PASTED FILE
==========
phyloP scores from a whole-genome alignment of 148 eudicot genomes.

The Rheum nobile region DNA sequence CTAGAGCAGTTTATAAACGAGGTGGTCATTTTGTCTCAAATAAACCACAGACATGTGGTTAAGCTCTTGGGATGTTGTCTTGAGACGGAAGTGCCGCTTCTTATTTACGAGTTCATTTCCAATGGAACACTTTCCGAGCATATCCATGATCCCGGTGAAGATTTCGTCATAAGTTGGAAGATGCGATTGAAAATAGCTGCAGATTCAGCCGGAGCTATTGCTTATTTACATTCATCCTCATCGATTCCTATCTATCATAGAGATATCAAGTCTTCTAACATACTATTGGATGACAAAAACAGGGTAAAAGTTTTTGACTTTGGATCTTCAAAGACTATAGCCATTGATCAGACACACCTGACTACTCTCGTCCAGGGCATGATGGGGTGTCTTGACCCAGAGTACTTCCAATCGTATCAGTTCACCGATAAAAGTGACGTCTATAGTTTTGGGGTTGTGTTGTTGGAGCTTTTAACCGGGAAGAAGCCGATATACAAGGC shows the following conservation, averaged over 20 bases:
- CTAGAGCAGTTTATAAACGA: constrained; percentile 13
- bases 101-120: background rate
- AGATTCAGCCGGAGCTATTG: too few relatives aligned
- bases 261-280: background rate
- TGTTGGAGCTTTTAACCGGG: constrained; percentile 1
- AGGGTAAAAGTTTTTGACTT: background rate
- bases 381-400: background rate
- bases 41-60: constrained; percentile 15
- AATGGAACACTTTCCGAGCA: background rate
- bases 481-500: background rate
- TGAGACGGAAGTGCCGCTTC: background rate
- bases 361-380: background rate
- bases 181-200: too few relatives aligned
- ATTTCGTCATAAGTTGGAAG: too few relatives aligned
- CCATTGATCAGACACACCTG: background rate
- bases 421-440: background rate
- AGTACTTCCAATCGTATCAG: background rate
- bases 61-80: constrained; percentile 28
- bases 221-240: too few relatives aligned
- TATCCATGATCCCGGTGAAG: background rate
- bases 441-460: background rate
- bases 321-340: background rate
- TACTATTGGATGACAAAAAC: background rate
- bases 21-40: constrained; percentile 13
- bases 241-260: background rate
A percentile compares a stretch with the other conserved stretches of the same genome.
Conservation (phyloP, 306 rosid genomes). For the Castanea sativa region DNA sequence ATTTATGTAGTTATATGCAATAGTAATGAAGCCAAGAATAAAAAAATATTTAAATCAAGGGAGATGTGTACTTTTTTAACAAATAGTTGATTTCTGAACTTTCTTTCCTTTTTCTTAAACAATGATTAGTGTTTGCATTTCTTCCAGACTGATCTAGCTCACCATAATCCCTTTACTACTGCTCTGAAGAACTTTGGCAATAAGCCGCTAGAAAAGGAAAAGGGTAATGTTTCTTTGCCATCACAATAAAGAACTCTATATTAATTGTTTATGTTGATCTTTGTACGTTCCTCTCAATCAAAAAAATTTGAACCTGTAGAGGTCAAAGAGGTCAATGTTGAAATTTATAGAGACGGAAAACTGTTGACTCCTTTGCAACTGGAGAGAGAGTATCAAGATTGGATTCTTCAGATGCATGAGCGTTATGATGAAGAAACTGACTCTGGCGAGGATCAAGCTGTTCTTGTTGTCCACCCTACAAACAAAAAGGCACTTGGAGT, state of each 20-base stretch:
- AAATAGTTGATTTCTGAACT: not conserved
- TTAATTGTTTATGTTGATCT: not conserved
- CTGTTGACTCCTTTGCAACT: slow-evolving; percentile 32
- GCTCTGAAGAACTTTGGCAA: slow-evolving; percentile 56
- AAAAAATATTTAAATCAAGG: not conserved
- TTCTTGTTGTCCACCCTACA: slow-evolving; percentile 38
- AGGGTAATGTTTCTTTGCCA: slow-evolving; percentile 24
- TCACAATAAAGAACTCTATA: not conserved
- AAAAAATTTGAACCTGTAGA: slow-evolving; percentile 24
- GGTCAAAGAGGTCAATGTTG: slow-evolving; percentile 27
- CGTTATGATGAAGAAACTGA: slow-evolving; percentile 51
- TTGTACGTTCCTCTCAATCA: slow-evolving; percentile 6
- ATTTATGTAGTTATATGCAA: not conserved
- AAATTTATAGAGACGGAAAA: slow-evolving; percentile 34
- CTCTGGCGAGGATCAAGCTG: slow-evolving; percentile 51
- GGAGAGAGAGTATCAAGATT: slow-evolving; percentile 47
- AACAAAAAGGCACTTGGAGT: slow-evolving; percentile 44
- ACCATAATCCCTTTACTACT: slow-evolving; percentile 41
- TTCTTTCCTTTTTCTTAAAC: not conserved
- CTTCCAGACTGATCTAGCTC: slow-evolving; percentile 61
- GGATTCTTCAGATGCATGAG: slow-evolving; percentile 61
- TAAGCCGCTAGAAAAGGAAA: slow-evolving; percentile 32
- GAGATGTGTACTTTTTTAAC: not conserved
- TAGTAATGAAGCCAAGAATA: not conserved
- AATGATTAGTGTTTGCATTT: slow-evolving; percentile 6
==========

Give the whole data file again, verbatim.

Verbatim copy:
phyloP scores from a whole-genome alignment of 148 eudicot genomes.

The Rheum nobile region DNA sequence CTAGAGCAGTTTATAAACGAGGTGGTCATTTTGTCTCAAATAAACCACAGACATGTGGTTAAGCTCTTGGGATGTTGTCTTGAGACGGAAGTGCCGCTTCTTATTTACGAGTTCATTTCCAATGGAACACTTTCCGAGCATATCCATGATCCCGGTGAAGATTTCGTCATAAGTTGGAAGATGCGATTGAAAATAGCTGCAGATTCAGCCGGAGCTATTGCTTATTTACATTCATCCTCATCGATTCCTATCTATCATAGAGATATCAAGTCTTCTAACATACTATTGGATGACAAAAACAGGGTAAAAGTTTTTGACTTTGGATCTTCAAAGACTATAGCCATTGATCAGACACACCTGACTACTCTCGTCCAGGGCATGATGGGGTGTCTTGACCCAGAGTACTTCCAATCGTATCAGTTCACCGATAAAAGTGACGTCTATAGTTTTGGGGTTGTGTTGTTGGAGCTTTTAACCGGGAAGAAGCCGATATACAAGGC shows the following conservation, averaged over 20 bases:
- CTAGAGCAGTTTATAAACGA: constrained; percentile 13
- bases 101-120: background rate
- AGATTCAGCCGGAGCTATTG: too few relatives aligned
- bases 261-280: background rate
- TGTTGGAGCTTTTAACCGGG: constrained; percentile 1
- AGGGTAAAAGTTTTTGACTT: background rate
- bases 381-400: background rate
- bases 41-60: constrained; percentile 15
- AATGGAACACTTTCCGAGCA: background rate
- bases 481-500: background rate
- TGAGACGGAAGTGCCGCTTC: background rate
- bases 361-380: background rate
- bases 181-200: too few relatives aligned
- ATTTCGTCATAAGTTGGAAG: too few relatives aligned
- CCATTGATCAGACACACCTG: background rate
- bases 421-440: background rate
- AGTACTTCCAATCGTATCAG: background rate
- bases 61-80: constrained; percentile 28
- bases 221-240: too few relatives aligned
- TATCCATGATCCCGGTGAAG: background rate
- bases 441-460: background rate
- bases 321-340: background rate
- TACTATTGGATGACAAAAAC: background rate
- bases 21-40: constrained; percentile 13
- bases 241-260: background rate
A percentile compares a stretch with the other conserved stretches of the same genome.
Conservation (phyloP, 306 rosid genomes). For the Castanea sativa region DNA sequence ATTTATGTAGTTATATGCAATAGTAATGAAGCCAAGAATAAAAAAATATTTAAATCAAGGGAGATGTGTACTTTTTTAACAAATAGTTGATTTCTGAACTTTCTTTCCTTTTTCTTAAACAATGATTAGTGTTTGCATTTCTTCCAGACTGATCTAGCTCACCATAATCCCTTTACTACTGCTCTGAAGAACTTTGGCAATAAGCCGCTAGAAAAGGAAAAGGGTAATGTTTCTTTGCCATCACAATAAAGAACTCTATATTAATTGTTTATGTTGATCTTTGTACGTTCCTCTCAATCAAAAAAATTTGAACCTGTAGAGGTCAAAGAGGTCAATGTTGAAATTTATAGAGACGGAAAACTGTTGACTCCTTTGCAACTGGAGAGAGAGTATCAAGATTGGATTCTTCAGATGCATGAGCGTTATGATGAAGAAACTGACTCTGGCGAGGATCAAGCTGTTCTTGTTGTCCACCCTACAAACAAAAAGGCACTTGGAGT, state of each 20-base stretch:
- AAATAGTTGATTTCTGAACT: not conserved
- TTAATTGTTTATGTTGATCT: not conserved
- CTGTTGACTCCTTTGCAACT: slow-evolving; percentile 32
- GCTCTGAAGAACTTTGGCAA: slow-evolving; percentile 56
- AAAAAATATTTAAATCAAGG: not conserved
- TTCTTGTTGTCCACCCTACA: slow-evolving; percentile 38
- AGGGTAATGTTTCTTTGCCA: slow-evolving; percentile 24
- TCACAATAAAGAACTCTATA: not conserved
- AAAAAATTTGAACCTGTAGA: slow-evolving; percentile 24
- GGTCAAAGAGGTCAATGTTG: slow-evolving; percentile 27
- CGTTATGATGAAGAAACTGA: slow-evolving; percentile 51
- TTGTACGTTCCTCTCAATCA: slow-evolving; percentile 6
- ATTTATGTAGTTATATGCAA: not conserved
- AAATTTATAGAGACGGAAAA: slow-evolving; percentile 34
- CTCTGGCGAGGATCAAGCTG: slow-evolving; percentile 51
- GGAGAGAGAGTATCAAGATT: slow-evolving; percentile 47
- AACAAAAAGGCACTTGGAGT: slow-evolving; percentile 44
- ACCATAATCCCTTTACTACT: slow-evolving; percentile 41
- TTCTTTCCTTTTTCTTAAAC: not conserved
- CTTCCAGACTGATCTAGCTC: slow-evolving; percentile 61
- GGATTCTTCAGATGCATGAG: slow-evolving; percentile 61
- TAAGCCGCTAGAAAAGGAAA: slow-evolving; percentile 32
- GAGATGTGTACTTTTTTAAC: not conserved
- TAGTAATGAAGCCAAGAATA: not conserved
- AATGATTAGTGTTTGCATTT: slow-evolving; percentile 6